Former U.S. Secretary of State Madeleine Albright Talks to UF Law Students About the State of the Presidency
Madeleine Albright Former U.S. Secretary of State Madeleine Albright spoke on March 26 to a packed classroom of UF Law students, faculty and staff about the difficulties the next president will face.
Albright discussed the state of the presidency and her new book, Memo To The President Elect: How We Can Restore America’s Reputation and Leadership. “It was written for the president elect to read on election night, but it’s out now, so it’s basically for Americans primarily, some foreigners, in order to see what I think are the major national security issues for the next president to confront,” she said.
The idea of the book stemmed from thinking about the power of the American presidency while watching former presidents and President George W. Bush interact at former President Gerald Ford’s funeral at the Washington National Cathedral. Albright spent much time researching how former presidents had seen the office.
The former U.S. Secretary of State spoke mostly of the “horrors of the world” that the next president will have to combat. “I think this is going to be one of the hardest presidencies that we have seen in a very, very long time,” Albright said.
The book centers around five big issues that the next president will have to confront, including fighting terrorism without creating more terrorists, mitigating the threat of nuclear powers, reducing the effects of globalization, restoring the good name of democracy, dealing with environmental issues, and managing two “hot wars” with unintended consequences.
Albright spoke of the “hot wars” in Afghanistan and Iraq and the task of the president to deal with each war’s unintended consequences. Afghanistan’s unintended consequence is Pakistan, she said. “Pakistan is a country that has every element of what gives you an international migraine. They have nuclear weapons, terrorism, extremism, poverty and corruption.”
But “Iraq is going to go down in history as the greatest disaster in American foreign policy”” in terms of unintended consequences. Albright compared the war in Iraq to billiards. “With a bunch of balls in the middle of the table, you hit the ball, hope it will get into the pocket on the other side, but on the way it hits a lot of other balls – it’s very horizontal and dynamic,” she said.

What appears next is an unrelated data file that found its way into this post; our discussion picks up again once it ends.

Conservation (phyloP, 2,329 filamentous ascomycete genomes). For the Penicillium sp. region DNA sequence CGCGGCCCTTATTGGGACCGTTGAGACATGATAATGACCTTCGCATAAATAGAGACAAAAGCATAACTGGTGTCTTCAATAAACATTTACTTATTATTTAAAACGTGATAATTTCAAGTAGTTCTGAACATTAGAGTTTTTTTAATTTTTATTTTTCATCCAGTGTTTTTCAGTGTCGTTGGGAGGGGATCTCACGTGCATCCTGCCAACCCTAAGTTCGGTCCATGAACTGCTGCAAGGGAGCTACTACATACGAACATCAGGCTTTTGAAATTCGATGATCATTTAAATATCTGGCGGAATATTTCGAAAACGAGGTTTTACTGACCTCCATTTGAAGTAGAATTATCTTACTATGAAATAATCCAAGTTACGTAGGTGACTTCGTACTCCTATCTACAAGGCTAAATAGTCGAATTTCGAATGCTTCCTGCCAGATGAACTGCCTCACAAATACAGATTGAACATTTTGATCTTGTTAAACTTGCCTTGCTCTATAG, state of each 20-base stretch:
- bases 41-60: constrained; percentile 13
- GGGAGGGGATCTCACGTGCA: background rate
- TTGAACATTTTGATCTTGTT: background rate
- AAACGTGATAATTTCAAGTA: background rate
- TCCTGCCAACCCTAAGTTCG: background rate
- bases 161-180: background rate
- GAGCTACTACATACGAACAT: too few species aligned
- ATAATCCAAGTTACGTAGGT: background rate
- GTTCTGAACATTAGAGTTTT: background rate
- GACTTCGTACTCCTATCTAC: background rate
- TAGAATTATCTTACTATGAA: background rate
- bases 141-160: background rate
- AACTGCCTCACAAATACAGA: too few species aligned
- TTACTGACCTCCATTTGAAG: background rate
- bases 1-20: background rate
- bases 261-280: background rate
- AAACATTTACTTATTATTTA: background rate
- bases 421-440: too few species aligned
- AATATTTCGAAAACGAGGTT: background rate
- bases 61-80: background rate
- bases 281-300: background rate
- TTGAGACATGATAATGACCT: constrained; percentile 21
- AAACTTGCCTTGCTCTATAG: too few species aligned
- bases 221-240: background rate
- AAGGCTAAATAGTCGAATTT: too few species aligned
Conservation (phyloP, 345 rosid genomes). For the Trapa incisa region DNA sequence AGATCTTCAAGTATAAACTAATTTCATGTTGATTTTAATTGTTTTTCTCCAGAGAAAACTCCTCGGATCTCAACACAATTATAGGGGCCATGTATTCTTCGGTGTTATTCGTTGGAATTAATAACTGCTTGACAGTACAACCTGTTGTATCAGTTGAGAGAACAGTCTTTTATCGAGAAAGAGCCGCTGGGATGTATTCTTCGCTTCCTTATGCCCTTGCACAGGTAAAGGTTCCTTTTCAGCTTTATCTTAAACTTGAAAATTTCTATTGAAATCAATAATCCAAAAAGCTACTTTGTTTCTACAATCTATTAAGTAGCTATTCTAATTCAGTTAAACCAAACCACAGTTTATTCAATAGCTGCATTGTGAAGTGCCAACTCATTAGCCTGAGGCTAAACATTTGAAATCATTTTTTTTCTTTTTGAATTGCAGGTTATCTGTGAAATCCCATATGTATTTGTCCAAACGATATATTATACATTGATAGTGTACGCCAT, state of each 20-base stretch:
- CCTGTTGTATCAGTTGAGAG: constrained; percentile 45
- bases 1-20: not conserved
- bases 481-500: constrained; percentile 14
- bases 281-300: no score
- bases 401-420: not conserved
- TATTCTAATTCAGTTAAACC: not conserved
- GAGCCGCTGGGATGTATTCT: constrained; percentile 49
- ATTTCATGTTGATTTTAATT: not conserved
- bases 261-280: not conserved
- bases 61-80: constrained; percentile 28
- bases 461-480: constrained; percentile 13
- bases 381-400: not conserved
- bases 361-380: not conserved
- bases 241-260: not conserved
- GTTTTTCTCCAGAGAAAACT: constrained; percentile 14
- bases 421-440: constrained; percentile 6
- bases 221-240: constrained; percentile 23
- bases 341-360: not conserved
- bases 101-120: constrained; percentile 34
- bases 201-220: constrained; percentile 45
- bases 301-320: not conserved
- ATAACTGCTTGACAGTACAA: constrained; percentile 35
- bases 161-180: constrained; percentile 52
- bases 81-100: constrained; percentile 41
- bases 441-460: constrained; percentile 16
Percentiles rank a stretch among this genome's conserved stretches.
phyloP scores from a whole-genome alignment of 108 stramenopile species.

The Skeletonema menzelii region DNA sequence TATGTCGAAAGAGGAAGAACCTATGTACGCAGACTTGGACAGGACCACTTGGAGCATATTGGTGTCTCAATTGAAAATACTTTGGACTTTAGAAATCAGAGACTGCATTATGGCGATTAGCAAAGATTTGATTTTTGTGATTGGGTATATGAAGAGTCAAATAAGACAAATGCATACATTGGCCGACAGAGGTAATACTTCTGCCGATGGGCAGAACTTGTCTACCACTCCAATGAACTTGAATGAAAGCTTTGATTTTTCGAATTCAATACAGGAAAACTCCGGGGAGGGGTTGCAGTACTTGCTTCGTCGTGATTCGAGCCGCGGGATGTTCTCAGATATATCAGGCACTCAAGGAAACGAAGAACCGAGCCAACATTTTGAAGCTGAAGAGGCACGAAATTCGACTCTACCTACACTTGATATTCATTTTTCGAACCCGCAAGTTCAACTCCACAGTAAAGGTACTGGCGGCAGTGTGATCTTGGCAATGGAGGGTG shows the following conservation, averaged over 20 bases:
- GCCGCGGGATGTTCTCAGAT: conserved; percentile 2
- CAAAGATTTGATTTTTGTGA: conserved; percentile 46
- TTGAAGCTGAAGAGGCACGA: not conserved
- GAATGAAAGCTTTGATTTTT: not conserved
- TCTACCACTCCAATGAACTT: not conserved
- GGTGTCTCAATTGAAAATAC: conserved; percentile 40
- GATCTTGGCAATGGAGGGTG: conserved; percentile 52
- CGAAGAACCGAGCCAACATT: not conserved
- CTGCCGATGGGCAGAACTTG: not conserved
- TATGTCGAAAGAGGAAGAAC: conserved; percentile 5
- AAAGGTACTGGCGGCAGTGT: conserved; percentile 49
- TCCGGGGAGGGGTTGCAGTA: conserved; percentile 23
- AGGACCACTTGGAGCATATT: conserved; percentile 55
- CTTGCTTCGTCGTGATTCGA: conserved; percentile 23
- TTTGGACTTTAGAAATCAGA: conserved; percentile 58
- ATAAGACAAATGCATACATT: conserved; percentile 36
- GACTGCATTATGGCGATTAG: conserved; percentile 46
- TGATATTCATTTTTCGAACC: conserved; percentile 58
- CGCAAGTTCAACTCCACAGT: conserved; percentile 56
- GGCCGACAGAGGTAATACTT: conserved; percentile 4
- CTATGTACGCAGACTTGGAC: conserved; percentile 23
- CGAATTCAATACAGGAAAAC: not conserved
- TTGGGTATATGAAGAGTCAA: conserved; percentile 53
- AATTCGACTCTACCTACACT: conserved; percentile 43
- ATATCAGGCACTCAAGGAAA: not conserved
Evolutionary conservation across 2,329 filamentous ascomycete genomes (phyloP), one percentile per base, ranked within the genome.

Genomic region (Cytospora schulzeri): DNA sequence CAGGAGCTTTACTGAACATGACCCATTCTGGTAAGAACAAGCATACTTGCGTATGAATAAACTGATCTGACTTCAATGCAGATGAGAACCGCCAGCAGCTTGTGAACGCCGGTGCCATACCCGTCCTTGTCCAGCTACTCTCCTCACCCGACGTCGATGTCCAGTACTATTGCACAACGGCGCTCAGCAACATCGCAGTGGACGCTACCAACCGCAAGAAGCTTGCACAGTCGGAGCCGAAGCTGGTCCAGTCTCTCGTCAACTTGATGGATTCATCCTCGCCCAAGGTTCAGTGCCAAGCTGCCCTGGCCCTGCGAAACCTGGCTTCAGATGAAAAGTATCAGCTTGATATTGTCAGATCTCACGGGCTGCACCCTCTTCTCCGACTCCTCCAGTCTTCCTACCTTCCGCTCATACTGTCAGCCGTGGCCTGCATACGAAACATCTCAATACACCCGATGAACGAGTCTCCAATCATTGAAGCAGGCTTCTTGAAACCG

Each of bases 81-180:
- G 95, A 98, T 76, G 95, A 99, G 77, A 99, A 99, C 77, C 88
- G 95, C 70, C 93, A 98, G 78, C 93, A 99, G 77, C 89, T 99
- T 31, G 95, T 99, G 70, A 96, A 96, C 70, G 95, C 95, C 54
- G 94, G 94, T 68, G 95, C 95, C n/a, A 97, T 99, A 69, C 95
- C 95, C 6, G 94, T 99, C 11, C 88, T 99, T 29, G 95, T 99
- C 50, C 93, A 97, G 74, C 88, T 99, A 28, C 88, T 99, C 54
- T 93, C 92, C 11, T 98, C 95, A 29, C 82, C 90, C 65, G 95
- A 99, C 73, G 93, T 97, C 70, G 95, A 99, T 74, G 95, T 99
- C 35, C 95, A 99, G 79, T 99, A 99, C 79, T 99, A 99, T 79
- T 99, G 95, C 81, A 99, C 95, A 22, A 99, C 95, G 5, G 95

“The next President has a huge agenda, and is going to have to operate in some other way realizing that we have to work with other countries,” Albright said. “The next presidency is going to be a very, very difficult one.”
Albright was the 64th Secretary of State of the United States. In 1997, she was named the first woman Secretary of State and became, at that time, the highest ranking woman in the history of the U.S. government. Albright visited the Levin College of Law upon the invitation of UF Law Professor and Dean Emeritus Jon Mills (JD 72), director of the Center for Governmental Responsibility.
Albright is a principal of The Albright Group LLC. She is the first Michael and Virginia Mortara Endowed Distinguished Professor in the Practice of Diplomacy at the Georgetown University School of Foreign Service. She chairs both the National Democratic Institute for International Affairs and the Pew Global Attitudes Project and serves as president of the Truman Scholarship Foundation. Albright co-chairs the UNDP’s Commission on Legal Empowerment of the Poor, serves on the Board of Directors of the Council on Foreign Relations, the Board of Trustees for the Aspen Institute and the Board of Directors of the Center for a New American Security.
UF Law alumni Carol M. Browner and Janet R. Studley were instrumental in arranging the visit. Browner (JD 79) is a principal of The Albright Group LLC, a global strategy firm, former head of the U.S. Environmental Protection Agency and a member of President Bill Clinton’s cabinet for eight years. Studley (JD 76) is a partner with Holland & Knight in Washington D.C. and past chair of Holland & Knight’s Government Law Section. Studley also served as chief counsel to the Subcommittee on Federal Spending Practices and Open Government of the United States Senate Governmental Affairs Committee, chaired by the late Senator Lawton Chiles.